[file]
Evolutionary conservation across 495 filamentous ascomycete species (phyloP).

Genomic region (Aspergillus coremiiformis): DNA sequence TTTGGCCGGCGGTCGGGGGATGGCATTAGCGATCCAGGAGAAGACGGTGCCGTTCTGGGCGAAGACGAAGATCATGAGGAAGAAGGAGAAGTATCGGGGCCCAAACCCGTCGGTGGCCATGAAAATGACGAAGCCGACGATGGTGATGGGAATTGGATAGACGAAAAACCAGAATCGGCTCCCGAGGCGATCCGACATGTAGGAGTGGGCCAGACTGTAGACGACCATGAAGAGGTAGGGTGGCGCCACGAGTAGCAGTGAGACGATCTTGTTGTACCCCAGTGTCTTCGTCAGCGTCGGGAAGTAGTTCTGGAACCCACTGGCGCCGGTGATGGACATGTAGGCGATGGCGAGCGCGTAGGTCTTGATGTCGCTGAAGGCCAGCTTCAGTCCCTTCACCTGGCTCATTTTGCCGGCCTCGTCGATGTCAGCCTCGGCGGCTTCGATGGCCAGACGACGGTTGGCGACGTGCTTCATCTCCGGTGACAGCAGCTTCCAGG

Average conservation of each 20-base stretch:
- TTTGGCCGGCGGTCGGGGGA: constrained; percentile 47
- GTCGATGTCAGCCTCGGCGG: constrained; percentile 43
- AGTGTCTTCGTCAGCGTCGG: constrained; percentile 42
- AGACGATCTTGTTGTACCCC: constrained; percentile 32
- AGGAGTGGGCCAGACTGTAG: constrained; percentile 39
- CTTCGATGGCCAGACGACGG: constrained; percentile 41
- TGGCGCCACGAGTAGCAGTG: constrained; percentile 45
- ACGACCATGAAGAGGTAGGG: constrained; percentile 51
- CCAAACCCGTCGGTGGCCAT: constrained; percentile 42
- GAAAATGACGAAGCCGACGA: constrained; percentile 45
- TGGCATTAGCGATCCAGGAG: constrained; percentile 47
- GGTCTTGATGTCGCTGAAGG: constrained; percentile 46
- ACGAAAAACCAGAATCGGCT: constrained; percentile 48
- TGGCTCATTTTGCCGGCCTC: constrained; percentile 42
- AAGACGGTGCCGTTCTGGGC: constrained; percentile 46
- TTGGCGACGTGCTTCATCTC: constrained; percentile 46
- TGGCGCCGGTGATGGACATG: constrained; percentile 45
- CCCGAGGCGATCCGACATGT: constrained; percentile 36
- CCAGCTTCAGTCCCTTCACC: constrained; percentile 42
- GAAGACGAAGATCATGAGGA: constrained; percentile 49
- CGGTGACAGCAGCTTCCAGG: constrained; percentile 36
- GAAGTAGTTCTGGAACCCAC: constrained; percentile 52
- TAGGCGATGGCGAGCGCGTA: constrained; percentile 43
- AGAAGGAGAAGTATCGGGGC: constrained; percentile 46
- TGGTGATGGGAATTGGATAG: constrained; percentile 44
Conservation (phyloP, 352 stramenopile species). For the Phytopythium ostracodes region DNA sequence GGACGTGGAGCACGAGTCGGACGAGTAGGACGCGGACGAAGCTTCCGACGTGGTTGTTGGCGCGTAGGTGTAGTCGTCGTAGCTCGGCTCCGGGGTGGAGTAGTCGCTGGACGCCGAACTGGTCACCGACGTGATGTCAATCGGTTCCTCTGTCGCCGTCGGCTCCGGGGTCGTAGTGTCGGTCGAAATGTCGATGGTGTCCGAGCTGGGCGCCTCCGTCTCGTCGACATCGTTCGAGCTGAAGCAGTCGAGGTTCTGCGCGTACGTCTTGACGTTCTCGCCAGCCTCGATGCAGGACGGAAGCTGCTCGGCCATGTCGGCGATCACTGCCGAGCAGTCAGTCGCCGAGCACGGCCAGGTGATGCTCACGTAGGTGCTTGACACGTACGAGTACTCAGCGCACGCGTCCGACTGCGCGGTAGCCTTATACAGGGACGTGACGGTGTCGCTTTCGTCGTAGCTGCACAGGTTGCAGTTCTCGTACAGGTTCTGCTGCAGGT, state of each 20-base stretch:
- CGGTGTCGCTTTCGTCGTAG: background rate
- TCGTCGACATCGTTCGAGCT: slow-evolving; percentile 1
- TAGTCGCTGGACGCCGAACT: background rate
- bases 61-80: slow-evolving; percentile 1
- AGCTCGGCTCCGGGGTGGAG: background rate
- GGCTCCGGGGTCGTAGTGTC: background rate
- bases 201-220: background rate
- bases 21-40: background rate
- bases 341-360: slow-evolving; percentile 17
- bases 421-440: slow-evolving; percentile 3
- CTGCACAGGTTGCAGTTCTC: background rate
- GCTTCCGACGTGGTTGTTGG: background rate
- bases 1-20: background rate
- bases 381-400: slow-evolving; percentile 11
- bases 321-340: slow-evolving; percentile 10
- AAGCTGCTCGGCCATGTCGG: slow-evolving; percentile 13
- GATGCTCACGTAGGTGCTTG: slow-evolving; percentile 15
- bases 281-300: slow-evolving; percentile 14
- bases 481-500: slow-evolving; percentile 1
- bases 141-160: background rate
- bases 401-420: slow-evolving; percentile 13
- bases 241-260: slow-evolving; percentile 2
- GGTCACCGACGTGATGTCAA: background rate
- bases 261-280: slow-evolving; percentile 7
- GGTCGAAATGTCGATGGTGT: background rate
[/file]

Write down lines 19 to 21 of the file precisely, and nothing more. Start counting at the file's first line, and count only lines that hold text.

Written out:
- TTGGCGACGTGCTTCATCTC: constrained; percentile 46
- TGGCGCCGGTGATGGACATG: constrained; percentile 45
- CCCGAGGCGATCCGACATGT: constrained; percentile 36